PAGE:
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Unformatted text preview: Generalized Indirect Inference for Discrete Choice Models Michael Keane and Anthony A. Smith, Jr. * PRELIMINARY AND INCOMPLETE November 2003 (first version: June 2003) Abstract This paper develops and implements a practical simulation-based method for estimat- ing dynamic discrete choice models. The method, which can accommodate lagged dependent variables, serially correlated errors, unobserved variables, and many alter- natives, builds on the ideas of indirect inference. In particular, the method uses a descriptive statistical (or auxiliary) model—typically a linear probability model—to summarize the statistical properties of the observed and simulated data. The method then chooses the structural parameters so that the coefficients of the auxiliary model in the simulated data match as closely as possible those in the observed data. The main difficulty in implementing indirect inference in discrete choice models is that the objec- tive surface is a step function, rendering useless gradient-based optimization methods. To overcome this obstacle, this paper shows how to smooth the objective surface. The key idea is to use a function of the latent utilities as the dependent variable in the auxiliary model. As the smoothing parameter goes to zero, this function delivers the discrete choice implied by the latent utilities, thereby guaranteeing consistency. A set of Monte Carlo experiments shows that the method is fast, robust, and nearly as efficient as maximum likelihood when the auxiliary model is sufficiently rich. * Both authors are in the Department of Economics at Yale University. We thank seminar par- ticipants at the Board of Governors of the Federal Reserve Bank, Carnegie Mellon University, University of Rochester, University of Texas at Austin, University of Virginia, Yale University, and the 2003 Annual Meetings of the Society for Economic Dynamics for helpful comments. 1 Introduction Many economic models have the feature that it is simple to simulate data from the model (given knowledge of the model parameters), but that estimation of the model is extremely difficult. Models with discrete outcomes or mixed discrete/continuous outcomes commonly fall into this category. A leading example is the multinomial probit model, in which an agent chooses from amongst several discrete alternatives the one with highest utility. Simulation of data from this model is trivial: the agents simply construct the utility of each alternative (algebraic operations) and then choose the alternative that gives highest utility. But esti- mation of the model, via either maximum likelihood (ML) of method of moments (MOM), is exceedingly difficult. This difficulty arises because, from the perspective of the econome- trician, the probability that an agent chooses a particular alternative is a high dimensional integral over stochastic factors—unobserved by the econometrician—that affect the utilities that the agent assigns to each alternative. These probability expressions must be evaluatedthat the agent assigns to each alternative....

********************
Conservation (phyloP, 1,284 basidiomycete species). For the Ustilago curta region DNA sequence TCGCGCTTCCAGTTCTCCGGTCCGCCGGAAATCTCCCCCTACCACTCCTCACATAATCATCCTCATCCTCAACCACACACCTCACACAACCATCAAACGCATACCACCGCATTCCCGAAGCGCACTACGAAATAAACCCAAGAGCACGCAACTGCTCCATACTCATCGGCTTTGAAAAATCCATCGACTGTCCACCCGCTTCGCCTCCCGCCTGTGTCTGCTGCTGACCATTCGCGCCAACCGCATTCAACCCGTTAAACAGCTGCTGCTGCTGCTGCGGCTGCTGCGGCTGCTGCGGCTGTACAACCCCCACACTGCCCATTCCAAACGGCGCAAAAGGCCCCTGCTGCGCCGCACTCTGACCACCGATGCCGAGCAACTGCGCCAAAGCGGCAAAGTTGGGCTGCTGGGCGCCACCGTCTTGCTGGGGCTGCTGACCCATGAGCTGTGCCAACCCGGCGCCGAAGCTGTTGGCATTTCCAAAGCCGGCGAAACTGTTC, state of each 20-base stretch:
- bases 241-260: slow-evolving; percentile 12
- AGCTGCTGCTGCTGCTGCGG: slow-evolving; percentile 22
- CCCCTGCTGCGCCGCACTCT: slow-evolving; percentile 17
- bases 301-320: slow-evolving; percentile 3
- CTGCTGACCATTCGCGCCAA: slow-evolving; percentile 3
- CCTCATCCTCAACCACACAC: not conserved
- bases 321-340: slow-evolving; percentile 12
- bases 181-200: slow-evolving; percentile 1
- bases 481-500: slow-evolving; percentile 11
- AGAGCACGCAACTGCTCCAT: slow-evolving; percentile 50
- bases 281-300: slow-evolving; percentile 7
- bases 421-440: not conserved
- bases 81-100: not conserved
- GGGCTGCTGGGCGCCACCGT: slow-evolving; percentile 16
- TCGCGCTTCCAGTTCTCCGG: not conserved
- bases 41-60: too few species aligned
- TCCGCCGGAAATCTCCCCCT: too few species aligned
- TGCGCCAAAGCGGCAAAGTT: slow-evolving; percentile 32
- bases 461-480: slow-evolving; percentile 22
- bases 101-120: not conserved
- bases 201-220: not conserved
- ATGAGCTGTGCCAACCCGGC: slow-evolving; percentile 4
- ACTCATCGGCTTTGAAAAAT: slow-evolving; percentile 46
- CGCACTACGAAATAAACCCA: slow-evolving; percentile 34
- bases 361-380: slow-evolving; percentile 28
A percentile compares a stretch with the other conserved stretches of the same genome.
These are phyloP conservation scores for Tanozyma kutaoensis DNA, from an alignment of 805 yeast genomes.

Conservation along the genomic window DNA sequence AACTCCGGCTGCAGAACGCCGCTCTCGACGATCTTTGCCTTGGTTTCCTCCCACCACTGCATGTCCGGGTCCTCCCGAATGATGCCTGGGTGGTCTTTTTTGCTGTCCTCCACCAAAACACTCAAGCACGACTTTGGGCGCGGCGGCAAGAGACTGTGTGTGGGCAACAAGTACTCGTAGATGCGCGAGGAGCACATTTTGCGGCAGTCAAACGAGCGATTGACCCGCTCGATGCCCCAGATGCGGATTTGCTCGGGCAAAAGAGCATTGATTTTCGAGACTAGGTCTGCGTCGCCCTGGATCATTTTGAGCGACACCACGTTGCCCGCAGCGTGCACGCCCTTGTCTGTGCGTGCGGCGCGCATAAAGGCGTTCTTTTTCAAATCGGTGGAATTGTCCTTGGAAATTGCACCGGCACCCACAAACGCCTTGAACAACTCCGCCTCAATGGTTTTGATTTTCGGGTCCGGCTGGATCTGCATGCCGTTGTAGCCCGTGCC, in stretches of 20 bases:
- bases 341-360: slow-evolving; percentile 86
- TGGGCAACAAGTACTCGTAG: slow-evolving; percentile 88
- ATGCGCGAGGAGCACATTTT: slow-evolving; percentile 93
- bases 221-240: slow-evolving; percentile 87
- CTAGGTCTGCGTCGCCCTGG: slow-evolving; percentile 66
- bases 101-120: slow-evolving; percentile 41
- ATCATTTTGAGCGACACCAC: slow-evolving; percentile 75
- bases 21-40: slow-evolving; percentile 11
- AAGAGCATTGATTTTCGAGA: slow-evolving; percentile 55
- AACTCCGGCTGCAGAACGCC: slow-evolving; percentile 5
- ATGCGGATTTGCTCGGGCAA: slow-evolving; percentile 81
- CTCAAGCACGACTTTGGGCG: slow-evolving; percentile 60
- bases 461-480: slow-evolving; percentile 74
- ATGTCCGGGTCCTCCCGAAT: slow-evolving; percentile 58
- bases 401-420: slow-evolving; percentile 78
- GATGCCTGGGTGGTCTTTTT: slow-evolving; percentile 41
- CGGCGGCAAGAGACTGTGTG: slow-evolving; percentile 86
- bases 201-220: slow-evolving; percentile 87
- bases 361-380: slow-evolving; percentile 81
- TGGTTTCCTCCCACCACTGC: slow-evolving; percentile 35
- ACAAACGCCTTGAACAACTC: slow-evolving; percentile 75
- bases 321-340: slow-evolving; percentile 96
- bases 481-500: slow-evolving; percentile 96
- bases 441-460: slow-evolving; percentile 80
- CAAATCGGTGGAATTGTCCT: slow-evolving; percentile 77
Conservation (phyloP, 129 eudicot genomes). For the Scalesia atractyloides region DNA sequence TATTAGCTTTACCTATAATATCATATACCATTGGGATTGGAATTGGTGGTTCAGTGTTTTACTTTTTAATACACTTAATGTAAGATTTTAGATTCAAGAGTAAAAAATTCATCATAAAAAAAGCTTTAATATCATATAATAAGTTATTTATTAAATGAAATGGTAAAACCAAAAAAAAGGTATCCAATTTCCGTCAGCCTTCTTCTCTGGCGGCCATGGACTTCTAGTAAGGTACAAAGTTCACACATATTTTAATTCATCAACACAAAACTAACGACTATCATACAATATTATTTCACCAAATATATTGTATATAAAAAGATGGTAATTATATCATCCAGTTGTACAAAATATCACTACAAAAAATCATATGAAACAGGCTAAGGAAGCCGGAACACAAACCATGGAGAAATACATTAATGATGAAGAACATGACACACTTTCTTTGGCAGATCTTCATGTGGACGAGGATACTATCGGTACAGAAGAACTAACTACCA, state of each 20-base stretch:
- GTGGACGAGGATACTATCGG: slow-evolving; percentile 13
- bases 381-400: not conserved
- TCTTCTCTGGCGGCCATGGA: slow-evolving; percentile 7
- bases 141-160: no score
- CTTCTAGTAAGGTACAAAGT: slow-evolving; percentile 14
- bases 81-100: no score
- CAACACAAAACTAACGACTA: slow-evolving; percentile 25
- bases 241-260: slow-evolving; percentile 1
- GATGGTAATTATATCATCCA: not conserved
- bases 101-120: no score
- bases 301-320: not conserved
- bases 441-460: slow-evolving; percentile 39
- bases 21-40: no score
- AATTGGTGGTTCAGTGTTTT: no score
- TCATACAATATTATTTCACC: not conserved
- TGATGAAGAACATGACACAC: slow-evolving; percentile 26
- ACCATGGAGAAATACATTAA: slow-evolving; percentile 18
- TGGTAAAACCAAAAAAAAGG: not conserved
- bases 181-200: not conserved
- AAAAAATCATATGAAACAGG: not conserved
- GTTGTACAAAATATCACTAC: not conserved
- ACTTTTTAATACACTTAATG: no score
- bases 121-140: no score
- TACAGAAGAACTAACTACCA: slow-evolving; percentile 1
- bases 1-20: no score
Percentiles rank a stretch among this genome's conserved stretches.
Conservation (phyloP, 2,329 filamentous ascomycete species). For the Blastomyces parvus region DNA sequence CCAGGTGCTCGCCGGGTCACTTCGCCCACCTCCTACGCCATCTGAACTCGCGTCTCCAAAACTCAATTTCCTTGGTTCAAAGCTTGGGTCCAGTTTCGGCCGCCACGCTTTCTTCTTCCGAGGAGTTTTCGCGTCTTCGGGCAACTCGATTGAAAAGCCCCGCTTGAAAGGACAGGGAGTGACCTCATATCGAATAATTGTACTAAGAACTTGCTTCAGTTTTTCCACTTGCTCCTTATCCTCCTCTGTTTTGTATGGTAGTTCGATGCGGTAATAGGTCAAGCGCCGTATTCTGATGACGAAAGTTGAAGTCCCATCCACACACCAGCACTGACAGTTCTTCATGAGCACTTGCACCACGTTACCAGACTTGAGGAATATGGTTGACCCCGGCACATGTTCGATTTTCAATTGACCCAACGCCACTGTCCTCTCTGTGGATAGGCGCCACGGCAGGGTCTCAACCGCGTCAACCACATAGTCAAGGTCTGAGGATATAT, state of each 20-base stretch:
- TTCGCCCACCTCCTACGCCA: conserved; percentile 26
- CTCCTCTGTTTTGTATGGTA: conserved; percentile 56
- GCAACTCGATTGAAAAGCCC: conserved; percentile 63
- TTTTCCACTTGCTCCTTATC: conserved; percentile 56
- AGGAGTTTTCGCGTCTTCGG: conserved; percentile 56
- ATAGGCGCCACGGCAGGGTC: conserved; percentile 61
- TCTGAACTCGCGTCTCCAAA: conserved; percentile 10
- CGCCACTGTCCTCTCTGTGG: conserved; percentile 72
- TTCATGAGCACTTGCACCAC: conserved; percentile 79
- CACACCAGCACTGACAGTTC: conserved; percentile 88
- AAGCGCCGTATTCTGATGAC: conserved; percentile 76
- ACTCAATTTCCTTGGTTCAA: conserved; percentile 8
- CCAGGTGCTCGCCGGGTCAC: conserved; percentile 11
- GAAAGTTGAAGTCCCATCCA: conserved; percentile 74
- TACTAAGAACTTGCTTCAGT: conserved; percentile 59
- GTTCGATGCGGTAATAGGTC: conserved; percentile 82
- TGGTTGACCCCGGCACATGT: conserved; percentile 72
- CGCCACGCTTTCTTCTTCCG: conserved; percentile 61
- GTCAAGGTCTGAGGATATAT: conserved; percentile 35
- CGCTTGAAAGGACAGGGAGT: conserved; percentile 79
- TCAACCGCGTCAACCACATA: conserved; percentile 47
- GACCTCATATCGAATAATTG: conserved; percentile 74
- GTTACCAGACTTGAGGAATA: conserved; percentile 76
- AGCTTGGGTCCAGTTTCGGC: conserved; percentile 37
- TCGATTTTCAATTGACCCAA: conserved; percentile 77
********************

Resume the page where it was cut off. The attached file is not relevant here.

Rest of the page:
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This note was uploaded on 12/26/2011 for the course ECON 245a taught by Professor Staff during the Fall '08 term at UCSB.
- Fall '08